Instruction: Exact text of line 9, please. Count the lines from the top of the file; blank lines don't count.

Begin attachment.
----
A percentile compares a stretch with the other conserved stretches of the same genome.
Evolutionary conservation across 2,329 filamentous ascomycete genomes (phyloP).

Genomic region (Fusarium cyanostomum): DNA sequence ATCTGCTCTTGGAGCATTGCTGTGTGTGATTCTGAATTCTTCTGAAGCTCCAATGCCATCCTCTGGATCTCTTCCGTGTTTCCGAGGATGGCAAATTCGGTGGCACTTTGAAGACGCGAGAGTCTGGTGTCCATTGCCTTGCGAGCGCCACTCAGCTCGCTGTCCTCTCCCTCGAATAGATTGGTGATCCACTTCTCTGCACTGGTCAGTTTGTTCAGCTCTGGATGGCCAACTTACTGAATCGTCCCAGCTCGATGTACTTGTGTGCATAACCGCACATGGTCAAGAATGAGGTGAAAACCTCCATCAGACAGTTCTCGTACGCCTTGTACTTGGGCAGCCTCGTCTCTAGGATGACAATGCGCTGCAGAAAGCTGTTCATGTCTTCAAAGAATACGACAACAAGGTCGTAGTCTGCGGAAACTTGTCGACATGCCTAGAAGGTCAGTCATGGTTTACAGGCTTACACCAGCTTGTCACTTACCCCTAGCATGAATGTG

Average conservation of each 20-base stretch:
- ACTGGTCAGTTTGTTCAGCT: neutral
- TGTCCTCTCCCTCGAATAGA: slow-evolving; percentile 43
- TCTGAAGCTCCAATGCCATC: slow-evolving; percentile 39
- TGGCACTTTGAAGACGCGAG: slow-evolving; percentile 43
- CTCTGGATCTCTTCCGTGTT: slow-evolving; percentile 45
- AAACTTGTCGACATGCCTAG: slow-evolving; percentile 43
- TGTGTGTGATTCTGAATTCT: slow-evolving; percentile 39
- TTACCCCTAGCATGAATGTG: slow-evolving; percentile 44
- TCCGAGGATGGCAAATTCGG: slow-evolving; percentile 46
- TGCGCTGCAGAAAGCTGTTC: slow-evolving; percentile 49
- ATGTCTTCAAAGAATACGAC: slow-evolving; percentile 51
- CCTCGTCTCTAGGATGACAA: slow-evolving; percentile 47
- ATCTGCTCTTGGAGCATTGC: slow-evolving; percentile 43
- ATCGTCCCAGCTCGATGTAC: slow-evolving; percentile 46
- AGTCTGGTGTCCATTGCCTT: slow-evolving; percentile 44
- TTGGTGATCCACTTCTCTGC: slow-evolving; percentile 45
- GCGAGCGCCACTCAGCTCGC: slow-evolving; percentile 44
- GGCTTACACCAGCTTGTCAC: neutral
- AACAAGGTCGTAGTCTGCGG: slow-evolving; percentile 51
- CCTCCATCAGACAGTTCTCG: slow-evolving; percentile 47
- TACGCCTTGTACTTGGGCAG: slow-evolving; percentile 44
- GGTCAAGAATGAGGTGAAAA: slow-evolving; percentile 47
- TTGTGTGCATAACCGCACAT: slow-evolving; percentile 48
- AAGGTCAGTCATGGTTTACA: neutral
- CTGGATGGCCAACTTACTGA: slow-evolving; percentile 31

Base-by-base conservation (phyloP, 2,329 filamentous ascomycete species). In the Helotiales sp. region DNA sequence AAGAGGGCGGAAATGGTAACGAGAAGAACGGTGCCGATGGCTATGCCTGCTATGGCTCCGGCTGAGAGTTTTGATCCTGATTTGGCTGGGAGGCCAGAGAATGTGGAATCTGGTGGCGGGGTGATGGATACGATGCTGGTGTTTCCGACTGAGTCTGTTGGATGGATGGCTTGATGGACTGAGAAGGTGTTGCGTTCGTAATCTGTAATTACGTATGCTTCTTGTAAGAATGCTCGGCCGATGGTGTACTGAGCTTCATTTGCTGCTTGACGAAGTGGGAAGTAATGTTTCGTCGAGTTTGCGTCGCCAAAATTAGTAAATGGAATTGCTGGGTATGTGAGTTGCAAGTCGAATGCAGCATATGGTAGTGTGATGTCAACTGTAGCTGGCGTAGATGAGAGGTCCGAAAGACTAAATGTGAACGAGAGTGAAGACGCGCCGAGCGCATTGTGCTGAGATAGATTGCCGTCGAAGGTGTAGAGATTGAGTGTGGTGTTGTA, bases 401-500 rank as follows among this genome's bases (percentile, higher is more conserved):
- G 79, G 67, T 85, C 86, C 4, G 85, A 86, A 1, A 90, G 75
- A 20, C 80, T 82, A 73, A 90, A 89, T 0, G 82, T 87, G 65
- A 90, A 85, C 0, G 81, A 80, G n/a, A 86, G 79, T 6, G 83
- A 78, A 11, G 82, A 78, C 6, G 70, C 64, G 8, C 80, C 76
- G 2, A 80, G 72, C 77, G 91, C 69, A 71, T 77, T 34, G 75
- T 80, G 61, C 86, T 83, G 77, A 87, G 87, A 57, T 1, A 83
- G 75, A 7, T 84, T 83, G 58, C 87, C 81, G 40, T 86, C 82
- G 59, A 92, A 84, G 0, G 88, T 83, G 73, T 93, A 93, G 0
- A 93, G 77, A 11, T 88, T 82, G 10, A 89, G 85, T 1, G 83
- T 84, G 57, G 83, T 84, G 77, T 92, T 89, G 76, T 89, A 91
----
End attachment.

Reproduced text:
- CTCTGGATCTCTTCCGTGTT: slow-evolving; percentile 45